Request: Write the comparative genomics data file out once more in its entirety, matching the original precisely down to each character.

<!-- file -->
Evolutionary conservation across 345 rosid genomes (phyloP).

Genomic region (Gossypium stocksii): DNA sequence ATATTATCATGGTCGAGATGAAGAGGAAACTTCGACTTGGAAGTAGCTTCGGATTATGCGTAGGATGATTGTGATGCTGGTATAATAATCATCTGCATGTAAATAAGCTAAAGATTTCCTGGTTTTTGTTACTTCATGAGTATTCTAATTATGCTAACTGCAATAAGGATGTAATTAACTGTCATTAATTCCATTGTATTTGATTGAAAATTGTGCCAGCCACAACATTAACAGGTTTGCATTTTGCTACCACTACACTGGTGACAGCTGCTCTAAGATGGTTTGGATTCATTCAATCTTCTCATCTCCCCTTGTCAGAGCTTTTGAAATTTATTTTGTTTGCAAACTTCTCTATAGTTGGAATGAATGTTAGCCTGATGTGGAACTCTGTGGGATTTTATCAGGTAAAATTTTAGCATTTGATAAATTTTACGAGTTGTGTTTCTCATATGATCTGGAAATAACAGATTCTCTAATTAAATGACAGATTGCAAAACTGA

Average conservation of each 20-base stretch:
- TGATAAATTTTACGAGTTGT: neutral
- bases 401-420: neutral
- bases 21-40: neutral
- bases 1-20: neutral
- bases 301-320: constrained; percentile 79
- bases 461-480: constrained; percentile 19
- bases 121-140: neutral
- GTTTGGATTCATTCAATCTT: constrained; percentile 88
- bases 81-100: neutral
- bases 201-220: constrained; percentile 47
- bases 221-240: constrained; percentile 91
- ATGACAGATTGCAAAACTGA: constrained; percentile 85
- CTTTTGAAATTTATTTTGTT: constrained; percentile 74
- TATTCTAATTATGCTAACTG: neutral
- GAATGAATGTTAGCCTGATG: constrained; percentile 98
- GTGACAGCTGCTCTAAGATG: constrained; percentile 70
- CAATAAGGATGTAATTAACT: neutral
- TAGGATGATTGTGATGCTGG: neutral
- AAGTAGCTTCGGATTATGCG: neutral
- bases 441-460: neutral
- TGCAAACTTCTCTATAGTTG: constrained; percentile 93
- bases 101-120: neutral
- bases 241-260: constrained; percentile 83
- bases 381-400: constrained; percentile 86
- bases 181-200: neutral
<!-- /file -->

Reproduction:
Evolutionary conservation across 345 rosid genomes (phyloP).

Genomic region (Gossypium stocksii): DNA sequence ATATTATCATGGTCGAGATGAAGAGGAAACTTCGACTTGGAAGTAGCTTCGGATTATGCGTAGGATGATTGTGATGCTGGTATAATAATCATCTGCATGTAAATAAGCTAAAGATTTCCTGGTTTTTGTTACTTCATGAGTATTCTAATTATGCTAACTGCAATAAGGATGTAATTAACTGTCATTAATTCCATTGTATTTGATTGAAAATTGTGCCAGCCACAACATTAACAGGTTTGCATTTTGCTACCACTACACTGGTGACAGCTGCTCTAAGATGGTTTGGATTCATTCAATCTTCTCATCTCCCCTTGTCAGAGCTTTTGAAATTTATTTTGTTTGCAAACTTCTCTATAGTTGGAATGAATGTTAGCCTGATGTGGAACTCTGTGGGATTTTATCAGGTAAAATTTTAGCATTTGATAAATTTTACGAGTTGTGTTTCTCATATGATCTGGAAATAACAGATTCTCTAATTAAATGACAGATTGCAAAACTGA

Average conservation of each 20-base stretch:
- TGATAAATTTTACGAGTTGT: neutral
- bases 401-420: neutral
- bases 21-40: neutral
- bases 1-20: neutral
- bases 301-320: constrained; percentile 79
- bases 461-480: constrained; percentile 19
- bases 121-140: neutral
- GTTTGGATTCATTCAATCTT: constrained; percentile 88
- bases 81-100: neutral
- bases 201-220: constrained; percentile 47
- bases 221-240: constrained; percentile 91
- ATGACAGATTGCAAAACTGA: constrained; percentile 85
- CTTTTGAAATTTATTTTGTT: constrained; percentile 74
- TATTCTAATTATGCTAACTG: neutral
- GAATGAATGTTAGCCTGATG: constrained; percentile 98
- GTGACAGCTGCTCTAAGATG: constrained; percentile 70
- CAATAAGGATGTAATTAACT: neutral
- TAGGATGATTGTGATGCTGG: neutral
- AAGTAGCTTCGGATTATGCG: neutral
- bases 441-460: neutral
- TGCAAACTTCTCTATAGTTG: constrained; percentile 93
- bases 101-120: neutral
- bases 241-260: constrained; percentile 83
- bases 381-400: constrained; percentile 86
- bases 181-200: neutral